They’ve been revered and reviled, worshiped and ravaged. They’ve been cherished throughout the ages, subjects of great works of art and literature. And they’ve been cut, slashed and burned by the millions. They are sawed, nailed, pounded and carved. They’re ground up and mashed into pulp to make paper, sliced and bonded for plywood. They provide shelter. They provide warmth. They provide food. They provide oxygen. They tame floods and purify the air. We are inspired by their resilience and moved by their beauty.


     I’ve been obsessed with trees since I first picked up a camera in the early 1970’s. I’ve photographed towering redwoods and ancient bristlecone pines in California, ghostly junipers in the deserts of the southwest, and brilliant, white-barked, paper birches in New England. I’ve wandered among the comically-shaped Joshua trees of Joshua Tree National Park and the primeval, old-growth forests of the Pacific Northwest. I’ve bushwhacked, my camera and I, through the dense spruce and fir forests of northern New England, Canada, and Alaska. And I have captured, or tried to capture, the parade of colors that we Northeasterners are privileged to witness each Fall.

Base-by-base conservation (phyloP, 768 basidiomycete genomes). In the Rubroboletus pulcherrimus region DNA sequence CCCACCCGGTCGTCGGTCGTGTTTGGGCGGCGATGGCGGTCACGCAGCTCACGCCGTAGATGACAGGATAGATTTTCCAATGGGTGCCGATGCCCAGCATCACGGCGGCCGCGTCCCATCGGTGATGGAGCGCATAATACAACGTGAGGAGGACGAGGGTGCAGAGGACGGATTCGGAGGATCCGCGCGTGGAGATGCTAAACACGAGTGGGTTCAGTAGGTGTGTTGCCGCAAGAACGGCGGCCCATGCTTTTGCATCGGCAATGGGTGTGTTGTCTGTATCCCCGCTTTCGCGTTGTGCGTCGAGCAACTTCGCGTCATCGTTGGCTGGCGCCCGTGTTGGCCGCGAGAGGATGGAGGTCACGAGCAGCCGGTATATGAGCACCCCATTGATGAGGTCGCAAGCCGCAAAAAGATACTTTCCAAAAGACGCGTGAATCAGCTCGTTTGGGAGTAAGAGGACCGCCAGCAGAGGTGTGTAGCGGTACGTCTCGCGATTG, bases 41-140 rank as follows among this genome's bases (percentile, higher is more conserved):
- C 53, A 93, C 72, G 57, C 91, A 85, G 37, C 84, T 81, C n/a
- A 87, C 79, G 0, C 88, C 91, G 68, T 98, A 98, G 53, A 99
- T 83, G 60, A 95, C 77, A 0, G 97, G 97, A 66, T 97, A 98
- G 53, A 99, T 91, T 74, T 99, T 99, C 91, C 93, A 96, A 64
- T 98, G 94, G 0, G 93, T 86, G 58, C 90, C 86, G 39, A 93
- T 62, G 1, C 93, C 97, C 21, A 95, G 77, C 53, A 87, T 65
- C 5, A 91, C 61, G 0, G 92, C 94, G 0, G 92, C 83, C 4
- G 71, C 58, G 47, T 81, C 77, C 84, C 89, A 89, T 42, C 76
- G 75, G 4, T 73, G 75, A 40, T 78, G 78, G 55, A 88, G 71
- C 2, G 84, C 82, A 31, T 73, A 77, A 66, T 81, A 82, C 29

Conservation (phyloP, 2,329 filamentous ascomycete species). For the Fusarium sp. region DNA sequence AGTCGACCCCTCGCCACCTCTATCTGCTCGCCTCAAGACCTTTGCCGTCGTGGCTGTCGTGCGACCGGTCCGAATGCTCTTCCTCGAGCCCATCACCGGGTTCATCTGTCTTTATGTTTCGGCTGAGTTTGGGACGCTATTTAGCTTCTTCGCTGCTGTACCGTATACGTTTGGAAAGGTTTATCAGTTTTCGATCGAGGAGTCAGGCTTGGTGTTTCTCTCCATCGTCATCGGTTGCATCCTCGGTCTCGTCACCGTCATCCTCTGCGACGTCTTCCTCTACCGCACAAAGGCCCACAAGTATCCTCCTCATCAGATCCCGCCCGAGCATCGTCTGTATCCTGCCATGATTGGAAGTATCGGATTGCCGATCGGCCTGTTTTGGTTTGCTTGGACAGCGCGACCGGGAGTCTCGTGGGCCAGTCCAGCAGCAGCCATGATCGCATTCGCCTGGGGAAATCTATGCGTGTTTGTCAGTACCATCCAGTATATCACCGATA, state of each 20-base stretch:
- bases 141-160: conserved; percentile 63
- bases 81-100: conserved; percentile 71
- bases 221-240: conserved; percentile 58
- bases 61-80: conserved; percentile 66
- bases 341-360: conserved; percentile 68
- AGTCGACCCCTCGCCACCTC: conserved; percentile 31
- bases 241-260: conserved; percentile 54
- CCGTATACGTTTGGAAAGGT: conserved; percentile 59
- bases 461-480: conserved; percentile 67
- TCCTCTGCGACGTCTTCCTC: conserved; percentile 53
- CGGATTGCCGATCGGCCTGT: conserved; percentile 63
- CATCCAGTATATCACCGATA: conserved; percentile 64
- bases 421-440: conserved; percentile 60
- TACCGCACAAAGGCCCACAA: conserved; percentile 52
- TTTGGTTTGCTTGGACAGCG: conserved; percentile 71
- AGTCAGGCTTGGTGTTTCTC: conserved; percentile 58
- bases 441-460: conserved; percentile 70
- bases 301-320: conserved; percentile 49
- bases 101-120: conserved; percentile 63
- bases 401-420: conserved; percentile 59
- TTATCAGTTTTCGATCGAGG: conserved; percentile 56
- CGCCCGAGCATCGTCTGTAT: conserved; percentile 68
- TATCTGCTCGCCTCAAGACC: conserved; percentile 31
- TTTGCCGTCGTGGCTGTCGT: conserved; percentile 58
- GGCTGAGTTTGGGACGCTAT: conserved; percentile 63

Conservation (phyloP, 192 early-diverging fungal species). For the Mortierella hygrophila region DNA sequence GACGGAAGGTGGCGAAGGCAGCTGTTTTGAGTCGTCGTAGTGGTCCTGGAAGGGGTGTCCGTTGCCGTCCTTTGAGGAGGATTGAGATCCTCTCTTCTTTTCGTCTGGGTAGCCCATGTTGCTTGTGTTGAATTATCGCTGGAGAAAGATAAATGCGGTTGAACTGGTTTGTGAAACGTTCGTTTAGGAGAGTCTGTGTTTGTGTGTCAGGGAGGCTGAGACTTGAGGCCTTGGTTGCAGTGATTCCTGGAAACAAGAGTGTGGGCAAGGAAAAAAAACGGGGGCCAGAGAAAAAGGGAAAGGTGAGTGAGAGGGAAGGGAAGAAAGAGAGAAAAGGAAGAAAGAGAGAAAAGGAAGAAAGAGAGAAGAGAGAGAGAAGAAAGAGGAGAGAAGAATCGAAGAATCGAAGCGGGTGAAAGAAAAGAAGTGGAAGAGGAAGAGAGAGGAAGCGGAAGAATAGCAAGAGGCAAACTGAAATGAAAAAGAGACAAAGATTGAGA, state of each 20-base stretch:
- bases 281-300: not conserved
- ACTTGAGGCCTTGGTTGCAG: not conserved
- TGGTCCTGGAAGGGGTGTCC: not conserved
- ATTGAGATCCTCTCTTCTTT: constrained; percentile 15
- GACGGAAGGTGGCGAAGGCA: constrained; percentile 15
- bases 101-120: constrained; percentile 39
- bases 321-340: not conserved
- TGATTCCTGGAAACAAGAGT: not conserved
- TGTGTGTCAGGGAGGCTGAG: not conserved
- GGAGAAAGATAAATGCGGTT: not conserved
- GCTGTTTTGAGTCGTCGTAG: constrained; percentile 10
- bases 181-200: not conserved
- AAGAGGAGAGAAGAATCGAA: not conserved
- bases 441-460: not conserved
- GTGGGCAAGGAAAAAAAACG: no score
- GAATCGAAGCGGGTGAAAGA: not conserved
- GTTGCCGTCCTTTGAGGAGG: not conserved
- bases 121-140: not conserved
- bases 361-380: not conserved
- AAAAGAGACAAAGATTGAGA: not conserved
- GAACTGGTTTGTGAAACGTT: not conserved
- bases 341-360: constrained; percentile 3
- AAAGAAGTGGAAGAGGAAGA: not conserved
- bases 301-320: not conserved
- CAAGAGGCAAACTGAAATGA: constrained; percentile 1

A photographer can capture the essence of the tree, and do a great job of it, but, until recently, photographers have been limited to one point of view: the view from below. We would most often find ourselves looking up at trees, shooting from ground level. It’s the view we’re accustomed to; it’s the view I’ve always tried to portray.

     That was until I learned to fly.

     I purchased my first drone a few months before writing this. Quickly addicted, I set out over the course of several weeks to capture something I’d imagined but never had the proper tool for: images of trees from an unfamiliar viewpoint, from directly overhead. The results, from a drone’s-eye view, were more interesting than I expected.

     Using snow as a white backdrop, the trees have been removed from their usual context and portrayed as if they were photographed in a giant studio. The images reveal familiar characteristics that we are used to seeing and admiring: grace, power, femininity, masculinity, symmetry and balance- but from an entirely new perspective. Additionally, some of the images bear a striking resemblance to the veins and arteries of the Human respiratory system, a fitting reminder of the importance of trees and their role as the “lungs of the Earth.”

     I am hopeful that this series helps to inspire a renewed appreciation for the trees that sustain us, and, hopefully, a renewed effort to preserve and protect this precious resource.


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